A further observation from the 2017 survey results is that the progress in terms of addressing recurring deficiencies as reflected in inspection findings is not experienced in all jurisdictions at the same rate; in essence, there are inconsistencies across the jurisdictions in which the GPPC networks operate. Therefore, the focus of the GPPC networks should include the identification of inconsistencies between their member firms in different jurisdictions and taking further action to enhance audit quality throughout all of their member firms.

IFIAR also highlights various initiatives that it expects will in future have a positive effect on enhancing audit quality, including IFIAR’s dialogue with the GPPC networks focussing on how firms are managing their audit practices to promote audit quality, and IFIAR’s engagement with the International Standard Setting Boards regarding whether their projects address areas of frequent inspection findings and whether the standards’ requirements are sufficiently clear, drive consistent application by auditors and enhance the exercise of sufficient levels of professional scepticism.

Monitoring results, such as those in the form of findings from inspections conducted by audit regulators, is only one input in evaluating the consistent execution of high-quality audits by audit firms. There exists general recognition that a broad spectrum of so-called audit quality indicators have to be considered in combination to obtain a fuller picture of audit quality. For example, audit committees are increasingly focussing their attention on the use of various audit quality indicators when discharging their oversight responsibilities with respect to the external audit and in making decisions regarding the appointment or re-appointment of the entity’s external auditors.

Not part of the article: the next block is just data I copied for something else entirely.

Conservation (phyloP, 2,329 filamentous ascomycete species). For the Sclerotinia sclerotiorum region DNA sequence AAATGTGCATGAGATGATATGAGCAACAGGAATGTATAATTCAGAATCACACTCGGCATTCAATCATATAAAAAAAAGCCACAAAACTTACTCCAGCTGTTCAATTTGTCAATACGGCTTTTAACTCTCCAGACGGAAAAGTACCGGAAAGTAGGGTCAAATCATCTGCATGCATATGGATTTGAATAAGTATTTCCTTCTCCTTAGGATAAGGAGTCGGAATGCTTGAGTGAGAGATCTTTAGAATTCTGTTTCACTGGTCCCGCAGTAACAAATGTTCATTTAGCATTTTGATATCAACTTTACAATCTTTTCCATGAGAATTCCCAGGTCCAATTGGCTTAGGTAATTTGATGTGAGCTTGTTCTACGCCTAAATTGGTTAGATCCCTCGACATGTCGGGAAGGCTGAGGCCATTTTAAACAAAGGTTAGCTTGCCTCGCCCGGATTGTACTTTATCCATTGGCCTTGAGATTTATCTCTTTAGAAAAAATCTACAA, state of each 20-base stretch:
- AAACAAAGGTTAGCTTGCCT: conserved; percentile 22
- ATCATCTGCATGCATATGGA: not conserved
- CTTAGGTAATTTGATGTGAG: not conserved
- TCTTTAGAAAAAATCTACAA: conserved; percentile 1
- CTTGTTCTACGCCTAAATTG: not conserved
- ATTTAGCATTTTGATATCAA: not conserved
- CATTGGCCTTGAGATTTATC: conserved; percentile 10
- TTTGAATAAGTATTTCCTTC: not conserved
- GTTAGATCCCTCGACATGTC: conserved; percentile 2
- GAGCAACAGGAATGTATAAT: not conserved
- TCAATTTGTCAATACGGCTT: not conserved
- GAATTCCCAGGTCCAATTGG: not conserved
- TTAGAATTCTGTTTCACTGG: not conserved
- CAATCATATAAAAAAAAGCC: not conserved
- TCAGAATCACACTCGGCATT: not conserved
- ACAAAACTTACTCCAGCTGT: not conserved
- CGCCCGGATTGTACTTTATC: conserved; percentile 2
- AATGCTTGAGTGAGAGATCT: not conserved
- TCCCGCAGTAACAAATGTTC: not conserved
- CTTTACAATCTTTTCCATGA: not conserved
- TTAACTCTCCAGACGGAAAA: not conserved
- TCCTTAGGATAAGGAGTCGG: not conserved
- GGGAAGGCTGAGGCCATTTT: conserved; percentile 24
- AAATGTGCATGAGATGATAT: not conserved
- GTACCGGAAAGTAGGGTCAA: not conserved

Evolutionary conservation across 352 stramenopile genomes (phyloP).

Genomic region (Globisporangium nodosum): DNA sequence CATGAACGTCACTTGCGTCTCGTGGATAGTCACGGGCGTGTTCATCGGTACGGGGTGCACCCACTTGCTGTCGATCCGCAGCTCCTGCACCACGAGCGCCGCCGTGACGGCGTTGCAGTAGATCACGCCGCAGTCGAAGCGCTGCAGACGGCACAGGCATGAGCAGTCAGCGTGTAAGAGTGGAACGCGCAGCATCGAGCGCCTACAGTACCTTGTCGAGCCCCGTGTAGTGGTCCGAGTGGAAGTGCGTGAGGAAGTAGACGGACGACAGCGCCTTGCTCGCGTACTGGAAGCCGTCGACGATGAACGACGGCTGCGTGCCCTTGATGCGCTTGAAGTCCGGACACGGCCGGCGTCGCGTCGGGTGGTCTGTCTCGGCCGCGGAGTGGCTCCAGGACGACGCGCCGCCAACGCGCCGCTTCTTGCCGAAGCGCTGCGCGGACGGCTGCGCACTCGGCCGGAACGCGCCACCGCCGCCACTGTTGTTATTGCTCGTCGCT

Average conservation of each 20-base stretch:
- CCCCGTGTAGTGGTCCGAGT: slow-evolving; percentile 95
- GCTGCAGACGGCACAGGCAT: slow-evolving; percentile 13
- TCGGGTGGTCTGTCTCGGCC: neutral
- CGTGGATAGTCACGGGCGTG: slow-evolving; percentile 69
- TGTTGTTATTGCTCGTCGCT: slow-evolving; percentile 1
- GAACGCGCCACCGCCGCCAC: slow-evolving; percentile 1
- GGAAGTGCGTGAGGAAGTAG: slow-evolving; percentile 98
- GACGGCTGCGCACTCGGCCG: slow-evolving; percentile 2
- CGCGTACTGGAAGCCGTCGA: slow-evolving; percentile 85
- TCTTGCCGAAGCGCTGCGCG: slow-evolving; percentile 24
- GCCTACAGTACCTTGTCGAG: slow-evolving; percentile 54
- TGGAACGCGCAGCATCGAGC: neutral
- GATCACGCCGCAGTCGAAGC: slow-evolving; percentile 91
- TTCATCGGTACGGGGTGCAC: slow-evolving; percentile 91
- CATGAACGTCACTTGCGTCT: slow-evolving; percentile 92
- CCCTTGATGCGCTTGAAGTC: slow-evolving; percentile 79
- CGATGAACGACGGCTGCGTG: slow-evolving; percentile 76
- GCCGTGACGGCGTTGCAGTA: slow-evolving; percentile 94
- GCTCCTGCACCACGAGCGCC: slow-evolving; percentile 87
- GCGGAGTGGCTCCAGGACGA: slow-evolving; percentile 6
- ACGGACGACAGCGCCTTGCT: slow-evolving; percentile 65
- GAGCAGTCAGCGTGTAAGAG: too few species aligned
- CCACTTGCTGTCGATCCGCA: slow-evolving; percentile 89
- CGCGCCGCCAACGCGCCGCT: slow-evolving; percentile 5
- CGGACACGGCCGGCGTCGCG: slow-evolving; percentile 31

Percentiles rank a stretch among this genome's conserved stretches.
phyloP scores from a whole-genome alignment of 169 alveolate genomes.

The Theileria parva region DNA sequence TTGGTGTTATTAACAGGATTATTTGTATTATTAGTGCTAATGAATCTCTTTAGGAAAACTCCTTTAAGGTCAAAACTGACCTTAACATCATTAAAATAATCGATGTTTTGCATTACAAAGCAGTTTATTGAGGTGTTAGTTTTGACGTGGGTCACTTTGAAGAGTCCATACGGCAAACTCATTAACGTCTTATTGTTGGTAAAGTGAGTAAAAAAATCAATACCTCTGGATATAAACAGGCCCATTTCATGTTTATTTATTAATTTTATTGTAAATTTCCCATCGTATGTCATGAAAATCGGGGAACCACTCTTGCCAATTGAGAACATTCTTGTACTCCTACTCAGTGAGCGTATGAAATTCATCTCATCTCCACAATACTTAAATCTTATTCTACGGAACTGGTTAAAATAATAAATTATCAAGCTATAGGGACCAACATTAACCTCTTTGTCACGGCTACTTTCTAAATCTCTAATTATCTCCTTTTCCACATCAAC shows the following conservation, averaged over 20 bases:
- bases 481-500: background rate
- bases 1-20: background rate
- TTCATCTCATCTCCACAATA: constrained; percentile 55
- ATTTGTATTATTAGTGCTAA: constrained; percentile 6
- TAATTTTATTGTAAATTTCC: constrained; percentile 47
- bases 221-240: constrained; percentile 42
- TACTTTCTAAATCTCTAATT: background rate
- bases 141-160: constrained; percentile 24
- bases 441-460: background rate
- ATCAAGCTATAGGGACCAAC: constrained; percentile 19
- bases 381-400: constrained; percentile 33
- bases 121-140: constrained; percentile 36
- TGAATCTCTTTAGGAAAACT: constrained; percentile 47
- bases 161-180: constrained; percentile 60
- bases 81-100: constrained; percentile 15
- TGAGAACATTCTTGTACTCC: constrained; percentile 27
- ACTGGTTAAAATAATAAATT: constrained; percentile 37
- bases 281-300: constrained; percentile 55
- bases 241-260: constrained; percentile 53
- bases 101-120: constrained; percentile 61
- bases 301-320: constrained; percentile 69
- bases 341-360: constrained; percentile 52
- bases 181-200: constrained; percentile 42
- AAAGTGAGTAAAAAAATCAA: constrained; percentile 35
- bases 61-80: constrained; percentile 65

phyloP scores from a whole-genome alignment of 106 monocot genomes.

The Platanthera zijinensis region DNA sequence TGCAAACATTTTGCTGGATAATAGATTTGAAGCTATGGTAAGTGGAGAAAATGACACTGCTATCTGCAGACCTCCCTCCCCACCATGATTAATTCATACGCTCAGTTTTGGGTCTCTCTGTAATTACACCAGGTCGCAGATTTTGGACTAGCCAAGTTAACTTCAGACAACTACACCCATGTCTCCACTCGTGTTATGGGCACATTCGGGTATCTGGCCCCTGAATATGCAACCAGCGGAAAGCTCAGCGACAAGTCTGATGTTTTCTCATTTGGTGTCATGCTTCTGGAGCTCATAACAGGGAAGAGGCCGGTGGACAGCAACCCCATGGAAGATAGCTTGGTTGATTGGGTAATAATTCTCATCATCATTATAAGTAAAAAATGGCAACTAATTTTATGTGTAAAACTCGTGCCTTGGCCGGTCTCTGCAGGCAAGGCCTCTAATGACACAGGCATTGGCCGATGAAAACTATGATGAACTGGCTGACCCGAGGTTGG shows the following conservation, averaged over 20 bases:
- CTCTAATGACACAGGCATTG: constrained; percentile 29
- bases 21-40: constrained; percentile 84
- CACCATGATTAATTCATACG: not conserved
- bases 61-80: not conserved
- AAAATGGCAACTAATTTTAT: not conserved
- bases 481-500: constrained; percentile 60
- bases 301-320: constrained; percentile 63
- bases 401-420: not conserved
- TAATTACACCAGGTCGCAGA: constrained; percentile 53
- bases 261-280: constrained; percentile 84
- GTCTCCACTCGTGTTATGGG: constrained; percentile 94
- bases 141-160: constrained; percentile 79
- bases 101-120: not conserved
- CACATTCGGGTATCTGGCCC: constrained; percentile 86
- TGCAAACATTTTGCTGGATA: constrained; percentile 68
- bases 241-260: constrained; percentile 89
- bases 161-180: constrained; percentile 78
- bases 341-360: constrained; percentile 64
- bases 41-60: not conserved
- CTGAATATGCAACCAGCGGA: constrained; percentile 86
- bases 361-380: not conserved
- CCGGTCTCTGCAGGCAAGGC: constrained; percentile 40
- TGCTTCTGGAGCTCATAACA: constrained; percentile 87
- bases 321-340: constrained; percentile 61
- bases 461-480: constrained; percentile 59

Botha concludes: “SAICA will continue with its programme of proactive engagement with the IRBA Inspections Department and utilising our committees and structures to create a forum to inform members about matters relating to the inspections process and inspections findings (at firm level and at engagement level), and escalating inspections-related matters to the IRBA. This also informs our ongoing communication with members and provides input relating to the content and focus of our products and services to members, including certain seminars and events. Furthermore, SAICA participates in the international auditing and ethics related standard-setting processes through contributing to the outreach activities of the International Standard Setting Boards, raising awareness and soliciting input regarding ongoing projects locally and internationally, and submitting comments on proposed standards and other developments. Improving consistency in the execution of high-quality audits is an important focus area for us and we are committed to playing our part.”

The full IFIAR Report can be accessed via the IFIAR website.

The South African Institute of Chartered Accountants (SAICA), South Africa’s pre-eminent accountancy body, is widely recognised as one of the world’s leading accounting institutes. The Institute provides a wide range of support services to more than 43 000 members and associates who are chartered accountants [CAs(SA)], as well as Associate General Accountants [AGAs(SA)] and Accounting Technicians [ATs(SA)], who hold positions as CEOs, MDs, board directors, business owners, chief financial officers, auditors and leaders in every sphere of commerce and industry, and who play a significant role in the nation’s highly dynamic business sector and economic development.